Find and leverage your customer influencers. Many firms spend lots of resources pursuing outside influencers who’ve gained a following on the Web and through social media. A better approach is to find and cultivate customer influencers and give them something great to talk about online. This requires a new concept of customer value that goes way beyond customer lifetime value (CLV), which is based only on purchases.
There are many other measures of a customer’s potential value, beyond the money they pay you. For example, how large and strategic to your firm is the customer’s network? How respected is she?
One of Microsoft’s “MVP” (Most Valuable Professional) customers is known as Mr. Excel to his followers. On some days, his website gets more visits than Microsoft’s Excel page—representing an audience of obvious importance to Microsoft, which supports Mr. Excel’s efforts with “insider knowledge” and previews of new releases. In return, Mr. Excel and other MVPs like him are helping Microsoft penetrate new markets affordably.
Help them build social capital. Practitioners of this new, community-oriented marketing are also rethinking how they repay such MVP (or “Customer Champion” or “Rock Star”) customer advocates and influencers. Traditional marketing often tries to encourage customer advocacy with cash rewards, discounts, or other untoward inducements. But a better way is to help advocates and influencers create social capital: help them build their affiliation networks, increase their reputations, and give them access to new knowledge—all of which your customer influencers crave.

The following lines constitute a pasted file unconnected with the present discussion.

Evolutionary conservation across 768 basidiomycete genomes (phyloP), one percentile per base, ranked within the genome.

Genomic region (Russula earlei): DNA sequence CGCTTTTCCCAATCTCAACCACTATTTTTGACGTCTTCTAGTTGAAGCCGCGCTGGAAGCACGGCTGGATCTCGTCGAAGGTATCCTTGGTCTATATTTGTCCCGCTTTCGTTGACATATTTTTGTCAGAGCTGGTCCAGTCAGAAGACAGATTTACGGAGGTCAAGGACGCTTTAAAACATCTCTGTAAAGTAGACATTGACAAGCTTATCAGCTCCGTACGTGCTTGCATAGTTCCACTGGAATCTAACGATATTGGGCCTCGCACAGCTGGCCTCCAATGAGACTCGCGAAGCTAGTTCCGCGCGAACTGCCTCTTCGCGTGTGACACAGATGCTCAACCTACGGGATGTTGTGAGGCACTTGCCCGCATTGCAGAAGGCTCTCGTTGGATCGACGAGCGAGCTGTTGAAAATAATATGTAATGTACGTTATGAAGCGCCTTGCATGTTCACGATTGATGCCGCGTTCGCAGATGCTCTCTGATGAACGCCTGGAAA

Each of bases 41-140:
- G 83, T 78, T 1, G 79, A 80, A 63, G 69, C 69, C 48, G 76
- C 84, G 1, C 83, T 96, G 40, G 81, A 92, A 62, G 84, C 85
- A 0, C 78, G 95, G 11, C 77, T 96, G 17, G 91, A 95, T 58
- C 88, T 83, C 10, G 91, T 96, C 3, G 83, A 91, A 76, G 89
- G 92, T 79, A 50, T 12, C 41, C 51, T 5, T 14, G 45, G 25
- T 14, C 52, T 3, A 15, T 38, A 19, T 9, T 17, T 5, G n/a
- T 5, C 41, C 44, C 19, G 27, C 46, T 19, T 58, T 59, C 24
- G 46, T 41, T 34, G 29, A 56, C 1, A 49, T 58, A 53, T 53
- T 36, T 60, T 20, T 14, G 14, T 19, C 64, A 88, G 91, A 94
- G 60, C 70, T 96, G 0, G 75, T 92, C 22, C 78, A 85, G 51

National Instruments used an especially creative approach with its customer influencers, who were mid-level IT managers at the companies they did business with. NI engaged them by providing powerful research and financial proof points they could take to senior management, showing that NI solutions were creating strategic benefits. That got NI into the C-suite. It also increased the reputation of the mid-level advocates, who were seen as strategic thinkers bringing new ideas to senior management.
Use advocacy to improve demand generation. With the rise of the Internet, demand generation has gone from a marketing backwater to a multi-billion-dollar industry in itself. One of the challenges facing the demand gen industry now is developing a steady stream of interesting content that will attract buyers and move them through the sales funnel. Increasingly, companies like Intel, Hitachi Data Systems, Procter & Gamble, and others are bringing customer content into their demand generation efforts—in the form of customer communities, customer videos, customer success stories and case studies, and the like.
Another challenge is to tease out where the buyer is in her “buyer’s decision journey,” as well as what her specific need is. Software at firms like Eloqua is helping to guide buyers to the content they want to read or watch, or even the person they may want to talk to—in both cases, that will often be a current customer.
Social media marketing is actually much more appealing than traditional marketing. Rather than trying to persuade people to buy what you want them to buy, you’re giving them information to help them make informed decisions on what they need and want. For many marketers it’s a whole different way of thinking—but once you make the switch, you’ll find it far more rewarding.
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About the Author:
Bill Lee is author of The Hidden Wealth of Customers (Harvard Business Review Press, 2012). He is also CEO of Customer Reference Forum, and has spent the last eight years building vibrant communities of customer advocacy professionals. His conferences have attracted leading global ﬁrms, such as Microsoft, Apple, Wells Fargo, McKesson, Salesforce.com and others.
Bill is also the author of Mavericks in the Workplace and has written for a number of publications, including the Wall Street Journal